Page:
Deacon Cornell’s Homily


Exodus 17:3-7
Romans 5:1-2,5-8
John 4:5-42


February 26-27, 2005, Third Sunday in Lent, Cycle A

A religious ed teacher was quizzing his class on the New Testament. He said, “Who can tell me what the Epistles are?” One of the girls in the front row threw up her hand and waved it wildly. The teacher nodded for her to answer. In a loud voice filled with conviction, the little girl stated, “The epistles are the wives of the apostles.”

The question I have for you is, “What are apostles?” The word apostle means the one who is sent. What do you think are the qualities needed to be an apostle? Who here is an apostle?

Over the centuries, the word apostle has come to mean specifically one who is sent by Jesus. Some of the more famous apostles are people like St. Peter and St. Paul but today’s Gospel story tells us about one of the earliest apostles, the Samaritan woman. The gospel does not name her but the Orthodox tradition honors her as St. Photini or St. Photina, or in Russia, Svetlana. The name means “equal to the apostles”.

In chapters 3 and 4 of John’s Gospel, we see Jesus reveal to us the depth and breadth of this kingdom of God he has come to proclaim. Unlike the narrowness that we often have toward faith and God, Jesus demonstrates that the love of God is for all kinds of people, from the members of the religious establishment like Nicodemus who came to Jesus in the dark, to the royal official from Capernum he will heal in the following passages, and even this woman who is on the margins of the Jew’s social sensibilities.

As you probably know, the Samaritans were the remnants of the ten tribes of Israel who lived in the northern kingdom after the split of Israel in the 8th century BC. The Jews despised them because they had intermarried after being conquered by the Assyrians in 722 BC, and so had lost their racial purity. The Samaritans despised the Jews because, after the Jews returned to Jerusalem from their captivity in Babylon, they refused to let the Samarians help rebuild the temple. So the Samaritans built their own temple on Mt. Gerizim.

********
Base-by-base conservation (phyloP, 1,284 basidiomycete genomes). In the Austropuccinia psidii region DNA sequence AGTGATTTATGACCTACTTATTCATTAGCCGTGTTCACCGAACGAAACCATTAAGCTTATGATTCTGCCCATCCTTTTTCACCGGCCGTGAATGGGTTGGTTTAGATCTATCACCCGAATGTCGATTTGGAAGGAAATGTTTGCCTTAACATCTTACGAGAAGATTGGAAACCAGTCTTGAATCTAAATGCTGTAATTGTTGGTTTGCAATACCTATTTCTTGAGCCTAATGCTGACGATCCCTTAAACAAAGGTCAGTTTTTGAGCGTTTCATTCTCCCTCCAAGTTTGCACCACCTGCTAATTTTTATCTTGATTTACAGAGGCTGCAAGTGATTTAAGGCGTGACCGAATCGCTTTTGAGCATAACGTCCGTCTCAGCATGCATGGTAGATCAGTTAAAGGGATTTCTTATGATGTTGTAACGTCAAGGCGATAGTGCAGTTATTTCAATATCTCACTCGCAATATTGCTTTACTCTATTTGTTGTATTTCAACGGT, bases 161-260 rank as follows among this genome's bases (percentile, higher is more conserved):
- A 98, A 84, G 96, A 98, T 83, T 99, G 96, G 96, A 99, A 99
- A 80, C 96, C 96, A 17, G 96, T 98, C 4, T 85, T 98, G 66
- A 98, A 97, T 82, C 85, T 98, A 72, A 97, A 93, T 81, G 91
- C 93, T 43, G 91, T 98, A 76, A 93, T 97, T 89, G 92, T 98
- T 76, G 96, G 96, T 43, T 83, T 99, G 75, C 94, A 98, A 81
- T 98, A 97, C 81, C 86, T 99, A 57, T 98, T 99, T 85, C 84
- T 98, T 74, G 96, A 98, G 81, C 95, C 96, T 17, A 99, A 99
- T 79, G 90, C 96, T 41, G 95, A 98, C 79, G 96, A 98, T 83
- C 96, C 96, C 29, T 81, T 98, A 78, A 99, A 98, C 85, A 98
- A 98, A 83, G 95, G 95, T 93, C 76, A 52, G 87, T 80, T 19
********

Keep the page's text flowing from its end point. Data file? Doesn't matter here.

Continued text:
On top of that, it was considered very bad form for a Jewish male to talk to a woman in public, let alone a stranger, and a Samaritan on that. So the woman must have been shocked when Jesus not only addressed her, but actually asks for a drink from her.

As they start to talk, she misses the point of what Jesus is saying, taking literally what Jesus is saying metaphorically. She tests Jesus to see if he will dismiss her as unworthy because as a Samaritan she does not worship in Jerusalem.

Then Jesus touches her heart by telling her about herself. Now there are all sorts of traditions that have grown up around this woman, most of them completely unsupported by the facts given in the gospel. Some say that she is coming to the well alone at noon rather than with the other women in the cooler early morning because she is shunned in her own community as a sinner because she has had so many husbands. Of course, I am sure that there are people here today who would say that anyone who has had five husbands is more likely to be a saint!

Jesus points out these details of her life, not to condemn her, but to awaken her to the fact that she is trying to fill the wrong hunger, to satisfy the wrong thirst. How true is that for so many of us today, spending our whole life chasing after the American dream of material riches, and never satisfying the real hunger in us?  Something in the way Jesus talks to her opens her eyes and she sees him for who he truly is. There is often this contrast between the sight of those who are on the fringes who see Jesus truly, and the blindness of the apostles who keep missing the point. The woman runs back to the village and, on the strength of her testimony, the townspeople come out to see this Jesus who might be the Christ.

In the story of this Samaritan women we see more clearly what it takes to be an apostle. This is important for us because all of us are called to be apostles, sent forth from the baptismal font to share the good news that Jesus is savior of the world. No one can opt out of this mission because they are unqualified. It is not our qualities or position in life that matter; Jesus is the one who gives us the courage and the wherewithal to be effective. The story makes it clearer that to be an effective apostle we must have an personal relationship with Jesus. It is not enough to hear about someone else’s relationship

At the end of each mass, we are sent forth in the dismissal, to be apostles. After renewing our own relationship with Christ in the Eucharist we are sent to bring the people we meet to Jesus, by sharing with them our own encounter with Him.

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